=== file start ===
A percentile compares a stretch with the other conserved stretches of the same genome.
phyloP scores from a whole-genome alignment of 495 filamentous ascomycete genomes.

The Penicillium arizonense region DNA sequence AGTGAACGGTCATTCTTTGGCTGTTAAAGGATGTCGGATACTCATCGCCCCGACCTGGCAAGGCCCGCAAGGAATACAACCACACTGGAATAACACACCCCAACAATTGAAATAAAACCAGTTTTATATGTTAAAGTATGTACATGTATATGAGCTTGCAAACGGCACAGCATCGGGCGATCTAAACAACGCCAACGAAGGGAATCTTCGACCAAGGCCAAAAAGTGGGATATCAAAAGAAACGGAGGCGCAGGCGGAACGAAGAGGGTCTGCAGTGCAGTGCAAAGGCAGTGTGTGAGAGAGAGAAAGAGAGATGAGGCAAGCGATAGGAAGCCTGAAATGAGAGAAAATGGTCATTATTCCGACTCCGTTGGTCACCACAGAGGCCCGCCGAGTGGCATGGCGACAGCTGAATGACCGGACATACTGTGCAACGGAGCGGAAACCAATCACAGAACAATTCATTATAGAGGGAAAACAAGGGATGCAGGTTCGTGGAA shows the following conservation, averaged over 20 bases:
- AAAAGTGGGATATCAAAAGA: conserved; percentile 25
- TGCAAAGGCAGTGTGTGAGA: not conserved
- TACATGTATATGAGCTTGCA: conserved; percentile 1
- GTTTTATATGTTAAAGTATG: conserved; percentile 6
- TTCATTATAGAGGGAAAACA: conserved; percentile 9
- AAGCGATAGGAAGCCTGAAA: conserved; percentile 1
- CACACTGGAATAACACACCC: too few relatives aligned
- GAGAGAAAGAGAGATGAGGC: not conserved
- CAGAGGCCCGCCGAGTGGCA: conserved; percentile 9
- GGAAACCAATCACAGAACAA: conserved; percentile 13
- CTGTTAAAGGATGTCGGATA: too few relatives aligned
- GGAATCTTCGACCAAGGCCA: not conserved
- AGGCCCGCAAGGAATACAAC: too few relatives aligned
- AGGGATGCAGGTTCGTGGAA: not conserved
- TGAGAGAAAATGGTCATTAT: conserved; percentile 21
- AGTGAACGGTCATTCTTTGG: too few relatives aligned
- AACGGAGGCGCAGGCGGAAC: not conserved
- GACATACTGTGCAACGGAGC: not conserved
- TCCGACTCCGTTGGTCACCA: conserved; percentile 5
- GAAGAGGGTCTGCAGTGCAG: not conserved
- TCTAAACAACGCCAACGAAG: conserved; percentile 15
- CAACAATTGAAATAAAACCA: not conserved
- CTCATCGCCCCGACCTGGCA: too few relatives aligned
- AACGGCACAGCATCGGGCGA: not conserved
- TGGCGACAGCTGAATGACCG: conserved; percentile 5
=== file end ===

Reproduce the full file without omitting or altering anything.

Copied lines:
A percentile compares a stretch with the other conserved stretches of the same genome.
phyloP scores from a whole-genome alignment of 495 filamentous ascomycete genomes.

The Penicillium arizonense region DNA sequence AGTGAACGGTCATTCTTTGGCTGTTAAAGGATGTCGGATACTCATCGCCCCGACCTGGCAAGGCCCGCAAGGAATACAACCACACTGGAATAACACACCCCAACAATTGAAATAAAACCAGTTTTATATGTTAAAGTATGTACATGTATATGAGCTTGCAAACGGCACAGCATCGGGCGATCTAAACAACGCCAACGAAGGGAATCTTCGACCAAGGCCAAAAAGTGGGATATCAAAAGAAACGGAGGCGCAGGCGGAACGAAGAGGGTCTGCAGTGCAGTGCAAAGGCAGTGTGTGAGAGAGAGAAAGAGAGATGAGGCAAGCGATAGGAAGCCTGAAATGAGAGAAAATGGTCATTATTCCGACTCCGTTGGTCACCACAGAGGCCCGCCGAGTGGCATGGCGACAGCTGAATGACCGGACATACTGTGCAACGGAGCGGAAACCAATCACAGAACAATTCATTATAGAGGGAAAACAAGGGATGCAGGTTCGTGGAA shows the following conservation, averaged over 20 bases:
- AAAAGTGGGATATCAAAAGA: conserved; percentile 25
- TGCAAAGGCAGTGTGTGAGA: not conserved
- TACATGTATATGAGCTTGCA: conserved; percentile 1
- GTTTTATATGTTAAAGTATG: conserved; percentile 6
- TTCATTATAGAGGGAAAACA: conserved; percentile 9
- AAGCGATAGGAAGCCTGAAA: conserved; percentile 1
- CACACTGGAATAACACACCC: too few relatives aligned
- GAGAGAAAGAGAGATGAGGC: not conserved
- CAGAGGCCCGCCGAGTGGCA: conserved; percentile 9
- GGAAACCAATCACAGAACAA: conserved; percentile 13
- CTGTTAAAGGATGTCGGATA: too few relatives aligned
- GGAATCTTCGACCAAGGCCA: not conserved
- AGGCCCGCAAGGAATACAAC: too few relatives aligned
- AGGGATGCAGGTTCGTGGAA: not conserved
- TGAGAGAAAATGGTCATTAT: conserved; percentile 21
- AGTGAACGGTCATTCTTTGG: too few relatives aligned
- AACGGAGGCGCAGGCGGAAC: not conserved
- GACATACTGTGCAACGGAGC: not conserved
- TCCGACTCCGTTGGTCACCA: conserved; percentile 5
- GAAGAGGGTCTGCAGTGCAG: not conserved
- TCTAAACAACGCCAACGAAG: conserved; percentile 15
- CAACAATTGAAATAAAACCA: not conserved
- CTCATCGCCCCGACCTGGCA: too few relatives aligned
- AACGGCACAGCATCGGGCGA: not conserved
- TGGCGACAGCTGAATGACCG: conserved; percentile 5